Seika Kato

Tokyo Metropolitan University, Edo, Tōkyō, Japan

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Publications (4)9.55 Total impact

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    ABSTRACT: Little is known about the mental health status of trafficked women, even though international conventions require that it be considered. This study, therefore, aims at exploring the mental health status, including anxiety, depression and post-traumatic stress disorder (PTSD), of female survivors of human trafficking who are currently supported by local non-governmental organizations (NGOs) in Katmandu, the capital of Nepal, through comparison between those who were forced to work as sex workers and those who worked in other areas such as domestic and circus work (non-sex workers group). The Hopkins Symptoms Checklist-25 (HSCL-25) was administered to assess anxiety and depression, and the PTSD Checklist Civilian Version (PCL-C) was used to evaluate PTSD. Both the sex workers' and the non-sex workers' groups had a high proportion of cases with anxiety, depression, and PTSD. The sex workers group tended to have more anxiety symptoms (97.7%) than the non-sex workers group (87.5%). Regarding depression, all the constituents of the sex workers group scored over the cut-off point (100%), and the group showed a significantly higher prevalence than the non-sex workers (80.8%). The proportion of those who are above the cut-off for PTSD was higher in the sex workers group (29.6%) than in the non-sex workers group (7.5%). There was a higher rate of HIV infection in the sex workers group (29.6%) than in the non-sex workers group (0%). The findings suggest that programs to address human trafficking should include interventions (such as psychosocial support) to improve survivors' mental health status, paying attention to the category of work performed during the trafficking period. In particular, the current efforts of the United Nations and various NGOs that help survivors of human trafficking need to more explicitly focus on mental health and psychosocial support.
    Social Science [?] Medicine 05/2008; 66(8):1841-7. · 2.73 Impact Factor
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    ABSTRACT: This study aims to clarify the quality of life (QOL), mental health, and nutritional status of adolescents in Dhaka city, Bangladesh by comparing non-slum areas and slums, and to find the factors associated with their mental health problems. A sample of 187 boys and 137 girls from non-slum areas, and 157 boys and 121 girls from slums, between 11-18 years old were interviewed with a questionnaire consisting of a Bangla translation of the World Health Organization Quality of Life Assessment Instrument (WHOQOL-BREF), Self Reporting Questionnaire (SRQ), Youth Self-Report (YSR) and other questions. The height and weight of the respondents were measured. All significant differences in demographic characteristics, anthropometric measures, and WHOQOL-BREF were found to reflect worse conditions in slum than in non-slum areas. Contrarily, all differences in SRQ and YSR were worse in non-slum areas for both genders, except that the "conduct problems" score for YSR was worse for slum boys. Mental states were mainly associated with school enrollment and working status. Worse physical environment and QOL were found in slums, along with gender and area specific mental health difficulties. The results suggest gender specific needs and a requirement for area sensitive countermeasures.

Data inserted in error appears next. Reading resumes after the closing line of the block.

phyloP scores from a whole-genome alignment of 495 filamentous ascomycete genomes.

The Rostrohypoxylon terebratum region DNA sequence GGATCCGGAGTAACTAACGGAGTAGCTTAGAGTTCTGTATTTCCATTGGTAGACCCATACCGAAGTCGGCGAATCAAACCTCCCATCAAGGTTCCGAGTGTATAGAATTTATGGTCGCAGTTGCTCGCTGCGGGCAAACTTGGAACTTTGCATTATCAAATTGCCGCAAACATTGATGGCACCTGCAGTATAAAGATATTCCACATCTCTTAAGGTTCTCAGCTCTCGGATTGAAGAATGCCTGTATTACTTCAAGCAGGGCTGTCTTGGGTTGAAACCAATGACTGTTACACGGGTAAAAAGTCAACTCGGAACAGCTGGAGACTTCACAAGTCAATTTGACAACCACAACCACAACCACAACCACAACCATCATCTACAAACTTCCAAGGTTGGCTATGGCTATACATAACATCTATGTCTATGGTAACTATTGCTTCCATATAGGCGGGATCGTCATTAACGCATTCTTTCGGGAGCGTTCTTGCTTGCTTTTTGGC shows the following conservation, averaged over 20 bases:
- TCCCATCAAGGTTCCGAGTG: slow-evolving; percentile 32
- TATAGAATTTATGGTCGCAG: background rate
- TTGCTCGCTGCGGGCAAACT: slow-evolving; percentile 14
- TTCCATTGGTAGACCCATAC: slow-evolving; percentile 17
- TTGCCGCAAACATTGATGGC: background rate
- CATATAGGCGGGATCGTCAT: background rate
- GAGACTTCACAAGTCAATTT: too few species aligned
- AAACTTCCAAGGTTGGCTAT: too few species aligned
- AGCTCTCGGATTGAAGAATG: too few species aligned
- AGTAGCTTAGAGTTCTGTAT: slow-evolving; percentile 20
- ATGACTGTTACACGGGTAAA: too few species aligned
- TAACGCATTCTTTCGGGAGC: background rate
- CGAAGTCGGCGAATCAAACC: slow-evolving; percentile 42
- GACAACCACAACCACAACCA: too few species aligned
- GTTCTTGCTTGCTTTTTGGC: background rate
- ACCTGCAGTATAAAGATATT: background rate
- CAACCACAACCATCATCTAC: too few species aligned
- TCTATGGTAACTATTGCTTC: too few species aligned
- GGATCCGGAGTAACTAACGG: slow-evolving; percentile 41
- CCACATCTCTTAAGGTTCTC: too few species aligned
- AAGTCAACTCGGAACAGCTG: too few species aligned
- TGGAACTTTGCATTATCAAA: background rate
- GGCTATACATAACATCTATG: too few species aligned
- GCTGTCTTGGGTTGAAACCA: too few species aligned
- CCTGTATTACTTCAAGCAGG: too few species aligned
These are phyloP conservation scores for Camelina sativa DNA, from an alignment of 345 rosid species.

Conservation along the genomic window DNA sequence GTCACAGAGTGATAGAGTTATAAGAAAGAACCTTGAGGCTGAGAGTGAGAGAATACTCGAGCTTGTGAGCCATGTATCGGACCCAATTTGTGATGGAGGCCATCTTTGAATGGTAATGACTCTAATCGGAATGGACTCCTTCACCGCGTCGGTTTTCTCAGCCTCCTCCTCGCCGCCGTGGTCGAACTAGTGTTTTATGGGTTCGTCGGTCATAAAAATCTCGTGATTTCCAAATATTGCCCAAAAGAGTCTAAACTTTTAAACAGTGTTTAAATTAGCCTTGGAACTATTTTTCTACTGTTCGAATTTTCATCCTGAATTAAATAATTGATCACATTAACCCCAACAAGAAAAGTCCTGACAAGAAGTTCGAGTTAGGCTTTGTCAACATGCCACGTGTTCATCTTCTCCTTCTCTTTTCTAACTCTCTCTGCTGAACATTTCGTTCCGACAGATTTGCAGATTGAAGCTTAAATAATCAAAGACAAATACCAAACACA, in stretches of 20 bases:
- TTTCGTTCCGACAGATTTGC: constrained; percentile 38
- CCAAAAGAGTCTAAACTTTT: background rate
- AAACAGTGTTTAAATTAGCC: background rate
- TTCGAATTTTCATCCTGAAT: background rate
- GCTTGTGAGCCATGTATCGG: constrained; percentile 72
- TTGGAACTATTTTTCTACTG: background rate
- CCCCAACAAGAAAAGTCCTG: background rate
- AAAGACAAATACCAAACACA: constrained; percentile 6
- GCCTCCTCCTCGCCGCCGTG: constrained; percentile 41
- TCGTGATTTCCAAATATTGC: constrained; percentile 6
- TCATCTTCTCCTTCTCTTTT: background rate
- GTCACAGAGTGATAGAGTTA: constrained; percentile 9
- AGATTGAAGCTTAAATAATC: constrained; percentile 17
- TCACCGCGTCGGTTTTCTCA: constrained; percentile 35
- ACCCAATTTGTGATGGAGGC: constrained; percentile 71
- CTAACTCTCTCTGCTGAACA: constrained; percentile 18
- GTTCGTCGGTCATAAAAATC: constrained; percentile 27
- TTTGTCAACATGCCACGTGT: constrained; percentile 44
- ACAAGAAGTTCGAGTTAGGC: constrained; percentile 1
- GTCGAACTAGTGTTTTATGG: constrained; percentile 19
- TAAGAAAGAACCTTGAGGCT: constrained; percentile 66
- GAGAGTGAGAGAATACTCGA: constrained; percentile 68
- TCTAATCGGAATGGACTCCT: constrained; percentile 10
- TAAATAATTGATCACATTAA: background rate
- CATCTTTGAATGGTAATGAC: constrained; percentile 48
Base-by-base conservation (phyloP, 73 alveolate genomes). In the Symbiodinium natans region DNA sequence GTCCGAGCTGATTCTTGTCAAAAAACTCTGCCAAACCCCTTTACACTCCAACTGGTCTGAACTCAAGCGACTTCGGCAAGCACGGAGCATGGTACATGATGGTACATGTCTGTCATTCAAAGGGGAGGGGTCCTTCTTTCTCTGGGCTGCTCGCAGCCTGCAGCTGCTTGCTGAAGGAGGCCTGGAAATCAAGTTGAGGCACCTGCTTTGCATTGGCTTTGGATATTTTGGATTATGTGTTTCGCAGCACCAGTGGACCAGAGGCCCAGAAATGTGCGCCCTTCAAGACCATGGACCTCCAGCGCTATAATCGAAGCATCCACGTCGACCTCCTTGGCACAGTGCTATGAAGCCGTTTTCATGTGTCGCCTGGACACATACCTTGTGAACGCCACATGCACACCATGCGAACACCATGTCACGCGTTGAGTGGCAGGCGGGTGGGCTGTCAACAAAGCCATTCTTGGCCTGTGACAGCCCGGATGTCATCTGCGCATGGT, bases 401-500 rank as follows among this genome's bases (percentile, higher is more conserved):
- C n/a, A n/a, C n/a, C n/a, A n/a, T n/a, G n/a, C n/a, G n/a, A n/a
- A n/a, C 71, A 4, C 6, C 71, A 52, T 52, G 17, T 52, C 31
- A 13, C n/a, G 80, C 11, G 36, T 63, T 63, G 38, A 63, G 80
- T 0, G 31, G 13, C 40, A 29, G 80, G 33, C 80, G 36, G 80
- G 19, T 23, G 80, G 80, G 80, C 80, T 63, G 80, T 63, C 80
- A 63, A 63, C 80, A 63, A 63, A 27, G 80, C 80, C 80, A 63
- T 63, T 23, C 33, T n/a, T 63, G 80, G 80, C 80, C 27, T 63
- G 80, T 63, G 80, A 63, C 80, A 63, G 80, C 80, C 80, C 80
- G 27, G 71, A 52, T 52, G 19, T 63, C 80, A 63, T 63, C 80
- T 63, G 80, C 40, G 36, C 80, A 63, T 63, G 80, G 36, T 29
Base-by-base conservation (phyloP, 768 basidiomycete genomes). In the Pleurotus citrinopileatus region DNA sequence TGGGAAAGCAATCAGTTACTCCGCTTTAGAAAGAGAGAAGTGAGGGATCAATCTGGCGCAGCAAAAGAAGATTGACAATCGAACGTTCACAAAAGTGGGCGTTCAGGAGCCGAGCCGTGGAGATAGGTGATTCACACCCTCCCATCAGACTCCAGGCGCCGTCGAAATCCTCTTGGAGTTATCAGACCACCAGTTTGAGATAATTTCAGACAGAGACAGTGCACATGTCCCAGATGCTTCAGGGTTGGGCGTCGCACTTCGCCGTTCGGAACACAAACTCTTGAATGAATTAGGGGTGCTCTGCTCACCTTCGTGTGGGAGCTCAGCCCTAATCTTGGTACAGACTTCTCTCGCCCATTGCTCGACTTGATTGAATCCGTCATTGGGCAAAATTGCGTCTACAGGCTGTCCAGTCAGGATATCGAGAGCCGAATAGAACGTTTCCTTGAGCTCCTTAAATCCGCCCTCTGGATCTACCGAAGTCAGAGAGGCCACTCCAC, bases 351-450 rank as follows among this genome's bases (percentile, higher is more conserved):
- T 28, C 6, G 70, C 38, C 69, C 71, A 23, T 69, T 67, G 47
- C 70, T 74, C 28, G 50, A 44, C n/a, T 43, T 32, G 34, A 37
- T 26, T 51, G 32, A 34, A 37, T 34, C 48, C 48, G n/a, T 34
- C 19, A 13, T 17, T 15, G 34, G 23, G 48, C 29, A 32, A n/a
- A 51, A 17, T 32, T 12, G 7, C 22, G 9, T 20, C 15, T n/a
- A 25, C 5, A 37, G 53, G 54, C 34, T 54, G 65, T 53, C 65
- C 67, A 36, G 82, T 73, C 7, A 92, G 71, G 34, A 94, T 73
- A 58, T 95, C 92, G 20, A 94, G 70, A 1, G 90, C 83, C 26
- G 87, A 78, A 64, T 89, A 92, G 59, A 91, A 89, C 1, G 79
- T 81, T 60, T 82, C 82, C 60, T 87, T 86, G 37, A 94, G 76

Social Science [?] Medicine 10/2006; 63(6):1477-88. · 2.73 Impact Factor
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    ABSTRACT: Abstract  The aim of the present study was to evaluate the validity and reliability of the Bangla version of the World Health Organization Quality of Life questionnaire (WHOQOL-BREF) in an adult population in Bangladesh. Approximately 200 adults in the Dhaka district were interviewed using a questionnaire containing the Bangla version of the WHOQOL-BREF, as well as questions related to sociodemographic data. To assess the reliability of WHOQOL-BREF, Cronbach’s α was calculated, and test–retest reliability was evaluated using intraclass correlation coefficient (ICC) of the first and second administrations. For comparison, approximately 200 leprosy patients were also interviewed with the questionnaire to examine the discriminant validity between groups. On the whole, sufficient validity was observed, and the Bangla version of the WHOQOL-BREF was deemed to be valid and reliable in assessing the quality of life of an adult population in Bangladesh.
    Psychiatry and Clinical Neurosciences 07/2006; 60(4):493 - 498. · 2.04 Impact Factor
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    ABSTRACT: To assess autistic symptom differences between high-functioning atypical autism (atypical symptomatology) (HAA; IQ >/= 70) and childhood autism (HCA), 53 HAA children (mean: 6.0 +/- 0.5 years) were compared with 21 HCA children (mean: 8.2 +/- 1.1 years) on the Childhood Autism Rating Scale-Tokyo version (CARS-TV). Because IQ on the Japanese version of the Stanford-Binet and CARS-TV total scores differed significantly between HAA and HCA, analysis of covariance was conducted with IQ and CARS-TV total scores controlled for. In two items of CARS-TV (relationship with people and general impressions) the HAA children were significantly less abnormal than the HCA children. Affect tended to be significantly milder in HAA than HCA. Anxiety reaction was significantly more abnormal in HAA than HCA. These findings may be useful to distinguish between HAA and HCA.
    Psychiatry and Clinical Neurosciences 04/2004; 58(2):217-21. · 2.04 Impact Factor